Now, I will give Billie Joe Armstrong some credit here - he gets the teenage mindset pretty well, even though he's past forty at this point (which is bizarre, I'll note, but given his most recent outbursts, I'm fairly certain Armstrong is still a bratty teenager at heart). And thus his lyrics have a certain degree of authenticity - they feel like they were written by a teenager, and thus I can see the target audience relating to that. Whether or not you'd expect more from Green Day, given they're all in the forties, is a different question, but I can still somewhat understand why they've kept things at that age level. After all, the wasteland of the punk scene for the past four decades contains plenty of evidence showing what happens to punks when they grow up. 

Here's the problem, though: the typical brand of 90s, cynical, 'whatever' slackers has grown up into the unemployed aimless neurotics of today, and even the bitter angry emo pissants who picked up on Green Day circa American Idiot have grown up too (losing the emo, but still for the most part remaining bitter). To some degree, I think Green Day realized this, and shifted their music to fit a different sort of audience in the teenage sphere.

The problem is that audience are the characters Michael Cera and Jonah Hill were playing in Superbad. 

You know, the spoiled, aimless, Xbox-Live trolling, oversexed teenage dweebs that have plenty of fantasies regarding sex but no experience and little chance of getting any. It's been a long-running joke that Green Day makes some of the least masculine punk rock to ever hit the airwaves, but on Uno!, it's not even a joke anymore. Songs like 'Oh, Love' are not just bland, but painfully sappy and weak. It doesn't help matters that the band has gleefully upped the scatological factor in songs like 'Fell For You', which really comes across like a bunch of teenage brats lying about all the sex they say they've had, when in reality they're not getting anything from anyone or anything. And while I guess some people who don't know any better might find that sort of music appealing, I sure as hell don't.

And while I will admit Billie Joe Armstrong nails the tone of this demographic in the lyrics, I've got to wonder why the flying fuck he chose that group, particularly considering there's no nuance in his tone. Comparing to better Green Day albums (which only paints Uno! in a worse light), the band managed to nail the drifting, morose cynicism of the 90s slacker, and similarly the angry, self-absorbed bitterness of the 2000s scene/emo teenager. But here, there's no depth or any detailed commentary on that generation, not a lot of real acknowledgement of what that demographic is facing. There are moments of sincerity and earnestness, but it lacks the pomp and potency to give that earnestness any sort of weight or meaning, which makes the songs come across as bland. There's no tonal nuance, there's barely any sarcasm, and it feels like we're supposed to take things straight - and if so, it all comes across as painfully weak and awkward, lacking any sort of charismatic presence that would make the songs worth a damn.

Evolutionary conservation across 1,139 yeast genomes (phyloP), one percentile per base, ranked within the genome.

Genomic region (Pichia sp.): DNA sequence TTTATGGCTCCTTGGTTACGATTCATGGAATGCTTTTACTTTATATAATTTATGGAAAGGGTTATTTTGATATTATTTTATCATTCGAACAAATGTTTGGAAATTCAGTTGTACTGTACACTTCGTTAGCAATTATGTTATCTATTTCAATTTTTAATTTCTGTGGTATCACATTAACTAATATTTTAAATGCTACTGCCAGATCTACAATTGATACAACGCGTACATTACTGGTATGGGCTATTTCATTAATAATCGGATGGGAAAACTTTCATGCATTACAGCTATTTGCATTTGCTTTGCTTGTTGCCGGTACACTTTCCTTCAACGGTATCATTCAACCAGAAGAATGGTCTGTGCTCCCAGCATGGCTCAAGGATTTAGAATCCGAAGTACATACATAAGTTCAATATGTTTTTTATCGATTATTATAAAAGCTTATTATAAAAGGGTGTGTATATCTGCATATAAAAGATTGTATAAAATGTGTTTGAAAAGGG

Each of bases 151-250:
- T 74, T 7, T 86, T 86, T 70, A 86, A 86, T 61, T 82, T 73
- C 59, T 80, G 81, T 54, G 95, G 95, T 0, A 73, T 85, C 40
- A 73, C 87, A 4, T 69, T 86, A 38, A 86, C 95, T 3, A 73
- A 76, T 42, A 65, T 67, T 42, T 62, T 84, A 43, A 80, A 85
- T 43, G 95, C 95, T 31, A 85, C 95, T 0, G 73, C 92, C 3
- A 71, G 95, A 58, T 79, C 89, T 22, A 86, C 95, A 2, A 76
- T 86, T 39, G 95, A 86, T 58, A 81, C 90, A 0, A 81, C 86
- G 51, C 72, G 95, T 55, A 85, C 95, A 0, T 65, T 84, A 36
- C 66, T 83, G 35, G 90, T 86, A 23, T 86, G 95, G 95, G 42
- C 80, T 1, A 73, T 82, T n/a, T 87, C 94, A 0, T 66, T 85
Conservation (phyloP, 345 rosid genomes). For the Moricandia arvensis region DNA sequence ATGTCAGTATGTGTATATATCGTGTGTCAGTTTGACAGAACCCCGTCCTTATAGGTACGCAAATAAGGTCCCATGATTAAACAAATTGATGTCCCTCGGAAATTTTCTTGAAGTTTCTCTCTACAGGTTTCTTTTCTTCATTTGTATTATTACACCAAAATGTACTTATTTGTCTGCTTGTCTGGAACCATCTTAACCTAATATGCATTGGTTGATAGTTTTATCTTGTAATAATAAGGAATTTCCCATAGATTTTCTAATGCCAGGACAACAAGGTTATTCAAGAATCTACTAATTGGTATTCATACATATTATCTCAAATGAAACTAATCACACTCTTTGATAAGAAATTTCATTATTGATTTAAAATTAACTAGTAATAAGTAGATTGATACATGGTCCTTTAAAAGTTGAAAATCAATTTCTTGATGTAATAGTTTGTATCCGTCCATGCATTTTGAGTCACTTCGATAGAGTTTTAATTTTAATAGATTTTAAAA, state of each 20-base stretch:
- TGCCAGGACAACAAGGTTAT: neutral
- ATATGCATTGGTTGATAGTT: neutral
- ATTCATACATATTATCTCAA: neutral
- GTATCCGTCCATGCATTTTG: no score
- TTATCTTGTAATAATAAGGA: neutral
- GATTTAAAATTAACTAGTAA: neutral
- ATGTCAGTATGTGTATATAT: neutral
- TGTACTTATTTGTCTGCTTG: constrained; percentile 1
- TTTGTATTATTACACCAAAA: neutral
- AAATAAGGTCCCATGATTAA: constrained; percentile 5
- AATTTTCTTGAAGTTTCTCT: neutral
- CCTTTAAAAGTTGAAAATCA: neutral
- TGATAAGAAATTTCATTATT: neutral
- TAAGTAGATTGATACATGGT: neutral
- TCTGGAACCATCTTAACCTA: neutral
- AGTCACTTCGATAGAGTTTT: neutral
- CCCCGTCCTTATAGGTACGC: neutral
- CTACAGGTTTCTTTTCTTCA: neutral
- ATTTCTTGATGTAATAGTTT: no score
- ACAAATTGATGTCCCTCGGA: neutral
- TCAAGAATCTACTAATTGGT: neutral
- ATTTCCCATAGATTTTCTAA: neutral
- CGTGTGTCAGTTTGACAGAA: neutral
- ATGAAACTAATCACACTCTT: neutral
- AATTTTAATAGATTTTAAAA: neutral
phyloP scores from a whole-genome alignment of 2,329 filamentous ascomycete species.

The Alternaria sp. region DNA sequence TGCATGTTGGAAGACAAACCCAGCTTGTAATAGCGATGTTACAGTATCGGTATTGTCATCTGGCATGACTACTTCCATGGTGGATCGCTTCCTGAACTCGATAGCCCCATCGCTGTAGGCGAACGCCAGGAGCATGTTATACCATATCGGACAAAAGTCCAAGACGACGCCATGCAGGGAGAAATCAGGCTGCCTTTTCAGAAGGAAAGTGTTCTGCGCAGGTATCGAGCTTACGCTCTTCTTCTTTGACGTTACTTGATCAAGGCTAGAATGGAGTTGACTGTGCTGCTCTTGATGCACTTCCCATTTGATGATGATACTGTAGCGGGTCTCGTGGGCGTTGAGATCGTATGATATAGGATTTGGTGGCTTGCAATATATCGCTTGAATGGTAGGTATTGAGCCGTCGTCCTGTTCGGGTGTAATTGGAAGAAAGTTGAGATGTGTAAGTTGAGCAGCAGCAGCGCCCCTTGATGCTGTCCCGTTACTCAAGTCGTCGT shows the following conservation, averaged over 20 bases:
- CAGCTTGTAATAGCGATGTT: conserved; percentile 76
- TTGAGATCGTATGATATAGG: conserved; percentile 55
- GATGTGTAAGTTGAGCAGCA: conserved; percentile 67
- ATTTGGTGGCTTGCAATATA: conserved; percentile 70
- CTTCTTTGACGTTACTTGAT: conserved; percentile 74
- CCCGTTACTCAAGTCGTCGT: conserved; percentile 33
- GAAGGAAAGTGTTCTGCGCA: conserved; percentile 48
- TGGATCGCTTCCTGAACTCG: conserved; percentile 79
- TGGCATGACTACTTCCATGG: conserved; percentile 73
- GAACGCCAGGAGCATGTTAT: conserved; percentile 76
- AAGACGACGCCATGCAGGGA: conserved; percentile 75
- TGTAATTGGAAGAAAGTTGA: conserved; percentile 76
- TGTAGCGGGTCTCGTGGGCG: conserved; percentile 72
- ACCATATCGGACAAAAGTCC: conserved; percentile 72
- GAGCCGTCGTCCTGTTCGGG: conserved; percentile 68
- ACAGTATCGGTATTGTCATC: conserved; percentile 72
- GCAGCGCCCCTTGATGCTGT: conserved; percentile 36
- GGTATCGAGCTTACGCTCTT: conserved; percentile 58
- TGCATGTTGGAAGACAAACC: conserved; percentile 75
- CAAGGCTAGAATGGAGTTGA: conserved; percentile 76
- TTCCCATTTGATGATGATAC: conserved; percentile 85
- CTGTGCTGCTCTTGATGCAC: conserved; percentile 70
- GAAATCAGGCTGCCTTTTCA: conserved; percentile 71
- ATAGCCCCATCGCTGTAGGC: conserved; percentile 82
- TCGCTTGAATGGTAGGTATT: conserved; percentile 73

And if anything, I think this illustrates a problem with Green Day itself. As a band, it has often managed to stay relevant - in fact, I'd argue most of its messaging has built around the fact that it feels relevant to the listener. You know, the 'voice of a generation' conceit. But on Uno!, I can't help but feel they're starting to slip a bit here. As much as I don't have much respect for teenagers of today, I've got to believe that they deserve better than the tonally inconsistent weak ditties that Green Day's serving up for them. This raises an interesting set of questions: has Green Day accurately represented the youth of today in its music, and if so, will the teenagers of today accept that tonal choice for their generation as weak and helpless and generally inconsequential?

Or is this a fault of Green Day's, with Billie Joe Armstrong, now in his forties, losing track of the mindset of a younger generation despite his insistence to write songs about them, and if so, does this reveal something of a 'Peter Pan' complex in the songwriter? Does this imply that Armstrong is writing songs about the younger generation with all of that generation's immaturity because he knows the fleeting relevancy of punk rock, or because deep inside, he's still an immature pissant who has never really grown up despite the encroachments of middle age?

At this point, I'm not sure how I can answer these questions, and I think both Dos! and Tre! might go a long way to exploring that answer. What I am sure of is this: Uno! is easily Green Day's weakest and worst album thus far not because it's skin-crawlingly repulsive, but because it's painfully, inexcusably average. It's not special, it's sure as hell isn't interesting, and it's not a step in the right direction. Man, what a fucking disappointment.

And with that, I think I've got only one thing left to say: Billie Joe Armstrong, grow the fuck up.

1 comment: